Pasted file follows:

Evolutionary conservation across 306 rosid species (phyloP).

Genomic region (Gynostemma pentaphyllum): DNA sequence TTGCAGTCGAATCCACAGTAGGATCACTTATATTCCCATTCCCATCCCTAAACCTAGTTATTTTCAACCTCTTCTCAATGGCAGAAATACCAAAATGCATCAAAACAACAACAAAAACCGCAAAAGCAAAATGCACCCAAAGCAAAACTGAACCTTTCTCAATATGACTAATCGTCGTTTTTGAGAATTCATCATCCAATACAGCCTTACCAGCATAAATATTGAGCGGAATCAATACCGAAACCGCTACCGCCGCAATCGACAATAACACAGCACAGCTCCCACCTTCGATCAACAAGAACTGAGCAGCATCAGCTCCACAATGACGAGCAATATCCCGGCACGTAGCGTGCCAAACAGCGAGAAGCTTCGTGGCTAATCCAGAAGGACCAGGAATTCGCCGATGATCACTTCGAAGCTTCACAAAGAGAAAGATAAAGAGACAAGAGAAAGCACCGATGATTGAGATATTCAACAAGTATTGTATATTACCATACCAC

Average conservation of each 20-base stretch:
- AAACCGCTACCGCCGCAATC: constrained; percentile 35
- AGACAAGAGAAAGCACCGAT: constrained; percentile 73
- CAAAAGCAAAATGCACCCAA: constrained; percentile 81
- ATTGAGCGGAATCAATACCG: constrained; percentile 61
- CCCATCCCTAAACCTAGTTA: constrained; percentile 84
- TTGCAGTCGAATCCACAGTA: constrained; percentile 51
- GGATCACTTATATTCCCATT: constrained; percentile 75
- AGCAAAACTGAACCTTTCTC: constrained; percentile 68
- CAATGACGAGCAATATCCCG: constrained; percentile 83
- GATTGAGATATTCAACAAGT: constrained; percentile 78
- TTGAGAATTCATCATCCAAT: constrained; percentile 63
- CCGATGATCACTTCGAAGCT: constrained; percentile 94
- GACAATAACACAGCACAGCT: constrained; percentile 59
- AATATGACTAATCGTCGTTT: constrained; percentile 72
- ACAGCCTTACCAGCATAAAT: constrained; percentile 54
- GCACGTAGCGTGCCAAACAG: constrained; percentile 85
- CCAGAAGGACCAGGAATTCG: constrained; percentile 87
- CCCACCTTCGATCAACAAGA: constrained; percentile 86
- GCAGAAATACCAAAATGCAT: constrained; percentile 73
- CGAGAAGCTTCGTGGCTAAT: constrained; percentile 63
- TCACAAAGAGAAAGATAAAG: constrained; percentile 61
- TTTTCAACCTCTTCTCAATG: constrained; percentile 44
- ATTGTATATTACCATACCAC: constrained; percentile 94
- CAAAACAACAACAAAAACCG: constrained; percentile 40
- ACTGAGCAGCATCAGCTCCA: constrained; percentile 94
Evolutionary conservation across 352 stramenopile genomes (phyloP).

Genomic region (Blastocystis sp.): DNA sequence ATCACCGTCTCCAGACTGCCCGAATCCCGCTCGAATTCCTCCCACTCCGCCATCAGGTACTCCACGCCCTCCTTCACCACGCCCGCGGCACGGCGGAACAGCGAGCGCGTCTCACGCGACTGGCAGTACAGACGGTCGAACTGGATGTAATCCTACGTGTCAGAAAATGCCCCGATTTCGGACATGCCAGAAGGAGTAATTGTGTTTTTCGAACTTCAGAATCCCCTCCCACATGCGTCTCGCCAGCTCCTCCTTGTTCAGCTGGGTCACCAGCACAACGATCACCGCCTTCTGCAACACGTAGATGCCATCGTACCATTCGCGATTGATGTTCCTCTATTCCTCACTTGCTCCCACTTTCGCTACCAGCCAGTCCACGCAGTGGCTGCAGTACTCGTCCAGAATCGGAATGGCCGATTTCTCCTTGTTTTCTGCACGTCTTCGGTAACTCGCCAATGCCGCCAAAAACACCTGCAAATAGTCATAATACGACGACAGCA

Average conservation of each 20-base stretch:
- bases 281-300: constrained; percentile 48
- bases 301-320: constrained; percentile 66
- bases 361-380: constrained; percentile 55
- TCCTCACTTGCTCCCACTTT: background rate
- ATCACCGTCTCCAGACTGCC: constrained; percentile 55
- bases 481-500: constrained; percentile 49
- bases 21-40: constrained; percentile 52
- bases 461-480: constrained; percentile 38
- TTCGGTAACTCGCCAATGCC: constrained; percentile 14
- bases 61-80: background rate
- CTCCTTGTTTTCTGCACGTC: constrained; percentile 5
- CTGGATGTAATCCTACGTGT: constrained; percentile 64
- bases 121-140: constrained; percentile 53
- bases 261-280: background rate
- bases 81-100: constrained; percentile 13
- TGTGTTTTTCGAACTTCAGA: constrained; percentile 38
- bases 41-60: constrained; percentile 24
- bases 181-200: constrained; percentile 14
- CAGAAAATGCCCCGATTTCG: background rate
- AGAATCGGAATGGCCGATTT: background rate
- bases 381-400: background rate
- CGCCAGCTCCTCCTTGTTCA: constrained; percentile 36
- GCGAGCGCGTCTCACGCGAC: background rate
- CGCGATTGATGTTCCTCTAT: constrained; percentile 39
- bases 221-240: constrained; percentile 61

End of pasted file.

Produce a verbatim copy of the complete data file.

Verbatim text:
Evolutionary conservation across 306 rosid species (phyloP).

Genomic region (Gynostemma pentaphyllum): DNA sequence TTGCAGTCGAATCCACAGTAGGATCACTTATATTCCCATTCCCATCCCTAAACCTAGTTATTTTCAACCTCTTCTCAATGGCAGAAATACCAAAATGCATCAAAACAACAACAAAAACCGCAAAAGCAAAATGCACCCAAAGCAAAACTGAACCTTTCTCAATATGACTAATCGTCGTTTTTGAGAATTCATCATCCAATACAGCCTTACCAGCATAAATATTGAGCGGAATCAATACCGAAACCGCTACCGCCGCAATCGACAATAACACAGCACAGCTCCCACCTTCGATCAACAAGAACTGAGCAGCATCAGCTCCACAATGACGAGCAATATCCCGGCACGTAGCGTGCCAAACAGCGAGAAGCTTCGTGGCTAATCCAGAAGGACCAGGAATTCGCCGATGATCACTTCGAAGCTTCACAAAGAGAAAGATAAAGAGACAAGAGAAAGCACCGATGATTGAGATATTCAACAAGTATTGTATATTACCATACCAC

Average conservation of each 20-base stretch:
- AAACCGCTACCGCCGCAATC: constrained; percentile 35
- AGACAAGAGAAAGCACCGAT: constrained; percentile 73
- CAAAAGCAAAATGCACCCAA: constrained; percentile 81
- ATTGAGCGGAATCAATACCG: constrained; percentile 61
- CCCATCCCTAAACCTAGTTA: constrained; percentile 84
- TTGCAGTCGAATCCACAGTA: constrained; percentile 51
- GGATCACTTATATTCCCATT: constrained; percentile 75
- AGCAAAACTGAACCTTTCTC: constrained; percentile 68
- CAATGACGAGCAATATCCCG: constrained; percentile 83
- GATTGAGATATTCAACAAGT: constrained; percentile 78
- TTGAGAATTCATCATCCAAT: constrained; percentile 63
- CCGATGATCACTTCGAAGCT: constrained; percentile 94
- GACAATAACACAGCACAGCT: constrained; percentile 59
- AATATGACTAATCGTCGTTT: constrained; percentile 72
- ACAGCCTTACCAGCATAAAT: constrained; percentile 54
- GCACGTAGCGTGCCAAACAG: constrained; percentile 85
- CCAGAAGGACCAGGAATTCG: constrained; percentile 87
- CCCACCTTCGATCAACAAGA: constrained; percentile 86
- GCAGAAATACCAAAATGCAT: constrained; percentile 73
- CGAGAAGCTTCGTGGCTAAT: constrained; percentile 63
- TCACAAAGAGAAAGATAAAG: constrained; percentile 61
- TTTTCAACCTCTTCTCAATG: constrained; percentile 44
- ATTGTATATTACCATACCAC: constrained; percentile 94
- CAAAACAACAACAAAAACCG: constrained; percentile 40
- ACTGAGCAGCATCAGCTCCA: constrained; percentile 94
Evolutionary conservation across 352 stramenopile genomes (phyloP).

Genomic region (Blastocystis sp.): DNA sequence ATCACCGTCTCCAGACTGCCCGAATCCCGCTCGAATTCCTCCCACTCCGCCATCAGGTACTCCACGCCCTCCTTCACCACGCCCGCGGCACGGCGGAACAGCGAGCGCGTCTCACGCGACTGGCAGTACAGACGGTCGAACTGGATGTAATCCTACGTGTCAGAAAATGCCCCGATTTCGGACATGCCAGAAGGAGTAATTGTGTTTTTCGAACTTCAGAATCCCCTCCCACATGCGTCTCGCCAGCTCCTCCTTGTTCAGCTGGGTCACCAGCACAACGATCACCGCCTTCTGCAACACGTAGATGCCATCGTACCATTCGCGATTGATGTTCCTCTATTCCTCACTTGCTCCCACTTTCGCTACCAGCCAGTCCACGCAGTGGCTGCAGTACTCGTCCAGAATCGGAATGGCCGATTTCTCCTTGTTTTCTGCACGTCTTCGGTAACTCGCCAATGCCGCCAAAAACACCTGCAAATAGTCATAATACGACGACAGCA

Average conservation of each 20-base stretch:
- bases 281-300: constrained; percentile 48
- bases 301-320: constrained; percentile 66
- bases 361-380: constrained; percentile 55
- TCCTCACTTGCTCCCACTTT: background rate
- ATCACCGTCTCCAGACTGCC: constrained; percentile 55
- bases 481-500: constrained; percentile 49
- bases 21-40: constrained; percentile 52
- bases 461-480: constrained; percentile 38
- TTCGGTAACTCGCCAATGCC: constrained; percentile 14
- bases 61-80: background rate
- CTCCTTGTTTTCTGCACGTC: constrained; percentile 5
- CTGGATGTAATCCTACGTGT: constrained; percentile 64
- bases 121-140: constrained; percentile 53
- bases 261-280: background rate
- bases 81-100: constrained; percentile 13
- TGTGTTTTTCGAACTTCAGA: constrained; percentile 38
- bases 41-60: constrained; percentile 24
- bases 181-200: constrained; percentile 14
- CAGAAAATGCCCCGATTTCG: background rate
- AGAATCGGAATGGCCGATTT: background rate
- bases 381-400: background rate
- CGCCAGCTCCTCCTTGTTCA: constrained; percentile 36
- GCGAGCGCGTCTCACGCGAC: background rate
- CGCGATTGATGTTCCTCTAT: constrained; percentile 39
- bases 221-240: constrained; percentile 61